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Honor

In his book Power and Constraint, Jack Goldsmith notes that the military responded to the War in Vietnam, “which left the U.S. military at the lowest point in its history . . . with a renewed emphasis in instruction and training in military honor, ethics, and morality at West Point and other officer-training grounds.” Goldsmith connects this emphasis on honor, ethics, and morality to the rise of “lawfare” — the relatively recent phenomenon of law and lawyers significantly affecting the conduct of war. And Goldsmith describes the leading role that Gen. David Petraeus played in the rise of lawfare.

Are those who enter the military from West Point and other officer-training grounds more honorable these days? I don’t know. The military is more legalistic and more politically correct, but that’s not the same thing.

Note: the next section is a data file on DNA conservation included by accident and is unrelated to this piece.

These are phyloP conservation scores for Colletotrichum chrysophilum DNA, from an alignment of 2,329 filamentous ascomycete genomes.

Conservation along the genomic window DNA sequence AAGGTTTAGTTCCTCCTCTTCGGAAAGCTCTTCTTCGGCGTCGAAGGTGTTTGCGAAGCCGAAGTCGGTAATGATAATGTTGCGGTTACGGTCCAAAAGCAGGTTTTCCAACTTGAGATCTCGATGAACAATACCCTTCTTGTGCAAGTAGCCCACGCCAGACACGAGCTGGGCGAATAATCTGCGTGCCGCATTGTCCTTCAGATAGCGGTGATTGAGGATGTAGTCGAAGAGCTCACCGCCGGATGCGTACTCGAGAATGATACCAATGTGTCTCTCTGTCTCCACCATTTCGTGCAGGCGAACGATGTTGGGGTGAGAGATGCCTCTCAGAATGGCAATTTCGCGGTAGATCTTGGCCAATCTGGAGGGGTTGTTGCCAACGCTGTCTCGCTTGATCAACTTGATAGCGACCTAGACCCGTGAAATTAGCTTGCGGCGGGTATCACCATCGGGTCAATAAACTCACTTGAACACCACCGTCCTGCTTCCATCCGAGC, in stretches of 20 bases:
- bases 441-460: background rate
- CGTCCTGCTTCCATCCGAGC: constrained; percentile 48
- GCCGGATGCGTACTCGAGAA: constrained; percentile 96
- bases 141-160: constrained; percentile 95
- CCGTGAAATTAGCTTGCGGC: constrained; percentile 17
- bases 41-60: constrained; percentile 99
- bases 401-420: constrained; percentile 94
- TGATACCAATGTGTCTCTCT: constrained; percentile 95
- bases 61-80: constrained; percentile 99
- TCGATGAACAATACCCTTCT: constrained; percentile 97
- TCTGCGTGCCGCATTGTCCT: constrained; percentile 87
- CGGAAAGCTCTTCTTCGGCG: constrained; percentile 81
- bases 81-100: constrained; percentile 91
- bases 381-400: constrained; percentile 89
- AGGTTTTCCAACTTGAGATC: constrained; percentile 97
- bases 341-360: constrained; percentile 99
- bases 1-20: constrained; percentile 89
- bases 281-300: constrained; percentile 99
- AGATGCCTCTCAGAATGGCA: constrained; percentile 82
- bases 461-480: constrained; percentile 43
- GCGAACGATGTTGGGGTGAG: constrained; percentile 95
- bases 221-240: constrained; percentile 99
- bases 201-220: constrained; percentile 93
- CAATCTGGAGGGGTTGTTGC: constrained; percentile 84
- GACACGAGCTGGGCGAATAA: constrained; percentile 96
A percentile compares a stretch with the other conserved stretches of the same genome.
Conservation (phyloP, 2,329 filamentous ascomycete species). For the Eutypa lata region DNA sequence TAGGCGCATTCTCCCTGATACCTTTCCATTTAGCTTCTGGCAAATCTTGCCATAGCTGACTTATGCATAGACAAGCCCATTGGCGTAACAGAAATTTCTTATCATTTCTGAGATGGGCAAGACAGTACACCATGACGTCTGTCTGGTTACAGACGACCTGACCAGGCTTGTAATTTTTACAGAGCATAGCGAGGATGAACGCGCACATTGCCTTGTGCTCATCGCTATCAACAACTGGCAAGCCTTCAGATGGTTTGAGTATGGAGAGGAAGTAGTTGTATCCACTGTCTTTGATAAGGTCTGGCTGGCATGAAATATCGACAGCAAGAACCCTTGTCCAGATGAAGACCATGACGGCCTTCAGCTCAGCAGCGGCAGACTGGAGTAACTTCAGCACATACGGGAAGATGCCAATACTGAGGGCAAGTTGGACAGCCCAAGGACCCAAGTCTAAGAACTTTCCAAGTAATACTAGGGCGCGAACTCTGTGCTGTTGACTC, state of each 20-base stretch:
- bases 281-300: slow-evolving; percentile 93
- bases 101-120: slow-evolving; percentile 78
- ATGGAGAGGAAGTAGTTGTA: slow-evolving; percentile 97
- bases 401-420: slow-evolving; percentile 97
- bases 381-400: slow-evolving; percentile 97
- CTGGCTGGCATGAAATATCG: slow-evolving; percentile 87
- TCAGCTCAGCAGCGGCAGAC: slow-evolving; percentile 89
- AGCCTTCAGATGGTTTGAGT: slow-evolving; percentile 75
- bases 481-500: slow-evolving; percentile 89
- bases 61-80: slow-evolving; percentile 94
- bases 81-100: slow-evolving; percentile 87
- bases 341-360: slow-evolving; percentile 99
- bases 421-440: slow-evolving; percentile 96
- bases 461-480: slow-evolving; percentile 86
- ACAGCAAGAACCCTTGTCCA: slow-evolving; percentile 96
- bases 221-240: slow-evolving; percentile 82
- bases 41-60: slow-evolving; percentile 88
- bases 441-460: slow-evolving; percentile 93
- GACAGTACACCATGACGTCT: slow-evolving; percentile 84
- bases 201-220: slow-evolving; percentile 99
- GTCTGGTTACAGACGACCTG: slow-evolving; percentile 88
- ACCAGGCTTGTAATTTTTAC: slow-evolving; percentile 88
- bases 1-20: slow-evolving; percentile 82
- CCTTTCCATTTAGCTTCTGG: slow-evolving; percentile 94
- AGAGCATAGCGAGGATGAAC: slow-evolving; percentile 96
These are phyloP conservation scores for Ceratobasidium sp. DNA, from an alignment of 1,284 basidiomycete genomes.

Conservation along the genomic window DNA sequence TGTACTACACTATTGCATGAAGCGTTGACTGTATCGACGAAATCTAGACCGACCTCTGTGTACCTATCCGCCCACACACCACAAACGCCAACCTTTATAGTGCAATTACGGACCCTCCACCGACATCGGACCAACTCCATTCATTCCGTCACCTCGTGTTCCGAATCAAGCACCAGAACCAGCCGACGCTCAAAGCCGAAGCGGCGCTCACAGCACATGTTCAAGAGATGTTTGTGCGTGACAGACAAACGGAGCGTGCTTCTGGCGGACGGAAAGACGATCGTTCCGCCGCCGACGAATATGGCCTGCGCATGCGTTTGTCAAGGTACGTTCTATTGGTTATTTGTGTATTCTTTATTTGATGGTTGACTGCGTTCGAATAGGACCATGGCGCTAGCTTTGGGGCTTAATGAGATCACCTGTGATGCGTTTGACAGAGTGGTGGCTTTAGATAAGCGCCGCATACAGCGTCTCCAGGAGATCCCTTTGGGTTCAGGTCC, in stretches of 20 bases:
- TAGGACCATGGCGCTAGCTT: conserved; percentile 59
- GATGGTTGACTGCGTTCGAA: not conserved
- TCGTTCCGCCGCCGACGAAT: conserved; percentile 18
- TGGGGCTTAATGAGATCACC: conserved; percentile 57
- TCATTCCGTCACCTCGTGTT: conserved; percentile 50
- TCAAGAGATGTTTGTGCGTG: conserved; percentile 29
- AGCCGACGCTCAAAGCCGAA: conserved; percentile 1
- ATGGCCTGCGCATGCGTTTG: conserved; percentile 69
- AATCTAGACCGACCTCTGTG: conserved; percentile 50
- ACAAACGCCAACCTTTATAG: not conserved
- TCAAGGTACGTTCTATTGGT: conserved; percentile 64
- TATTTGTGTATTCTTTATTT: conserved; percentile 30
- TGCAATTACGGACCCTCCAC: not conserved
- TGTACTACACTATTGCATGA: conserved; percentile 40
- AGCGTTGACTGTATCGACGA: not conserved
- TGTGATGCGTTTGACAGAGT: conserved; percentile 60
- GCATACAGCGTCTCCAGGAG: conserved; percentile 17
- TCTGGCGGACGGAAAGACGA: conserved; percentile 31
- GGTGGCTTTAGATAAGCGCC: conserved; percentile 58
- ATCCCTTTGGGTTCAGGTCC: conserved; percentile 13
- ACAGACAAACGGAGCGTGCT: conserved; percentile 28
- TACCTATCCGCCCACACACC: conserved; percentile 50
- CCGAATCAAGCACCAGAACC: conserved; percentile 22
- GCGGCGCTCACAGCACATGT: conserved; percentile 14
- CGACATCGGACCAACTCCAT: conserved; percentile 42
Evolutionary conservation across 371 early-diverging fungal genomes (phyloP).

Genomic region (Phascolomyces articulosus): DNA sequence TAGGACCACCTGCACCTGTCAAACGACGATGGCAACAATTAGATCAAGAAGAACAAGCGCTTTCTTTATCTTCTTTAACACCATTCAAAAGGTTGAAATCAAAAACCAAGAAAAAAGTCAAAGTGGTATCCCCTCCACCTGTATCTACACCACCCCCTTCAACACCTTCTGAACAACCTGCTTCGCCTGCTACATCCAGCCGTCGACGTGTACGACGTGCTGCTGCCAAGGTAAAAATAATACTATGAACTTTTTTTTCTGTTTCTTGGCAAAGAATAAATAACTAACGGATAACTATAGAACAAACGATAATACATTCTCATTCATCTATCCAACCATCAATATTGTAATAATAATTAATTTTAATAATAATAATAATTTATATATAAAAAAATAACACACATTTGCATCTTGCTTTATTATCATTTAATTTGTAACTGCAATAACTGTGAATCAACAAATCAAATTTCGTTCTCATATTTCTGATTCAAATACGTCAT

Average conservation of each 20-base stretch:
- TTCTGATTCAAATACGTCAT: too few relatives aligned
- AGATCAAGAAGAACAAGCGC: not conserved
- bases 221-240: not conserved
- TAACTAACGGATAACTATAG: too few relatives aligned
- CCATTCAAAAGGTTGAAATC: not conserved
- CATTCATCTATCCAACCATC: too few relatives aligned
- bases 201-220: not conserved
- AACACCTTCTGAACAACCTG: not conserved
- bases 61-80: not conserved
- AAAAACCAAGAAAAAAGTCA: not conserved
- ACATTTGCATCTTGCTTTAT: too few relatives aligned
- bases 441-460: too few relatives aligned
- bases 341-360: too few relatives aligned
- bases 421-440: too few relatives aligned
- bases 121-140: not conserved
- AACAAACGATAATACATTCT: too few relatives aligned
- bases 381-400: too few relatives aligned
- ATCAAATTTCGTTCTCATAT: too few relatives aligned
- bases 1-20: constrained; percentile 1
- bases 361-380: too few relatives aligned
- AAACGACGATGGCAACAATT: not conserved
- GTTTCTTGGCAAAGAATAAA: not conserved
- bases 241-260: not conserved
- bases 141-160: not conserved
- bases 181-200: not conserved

I suspect that today’s military officers, including its top leaders, behave with approximately the same amount of honor as their predecessors from the Vietnam era and before. This wouldn’t be surprising. The politics of an institution sometimes changes in a generation, but human nature doesn’t.

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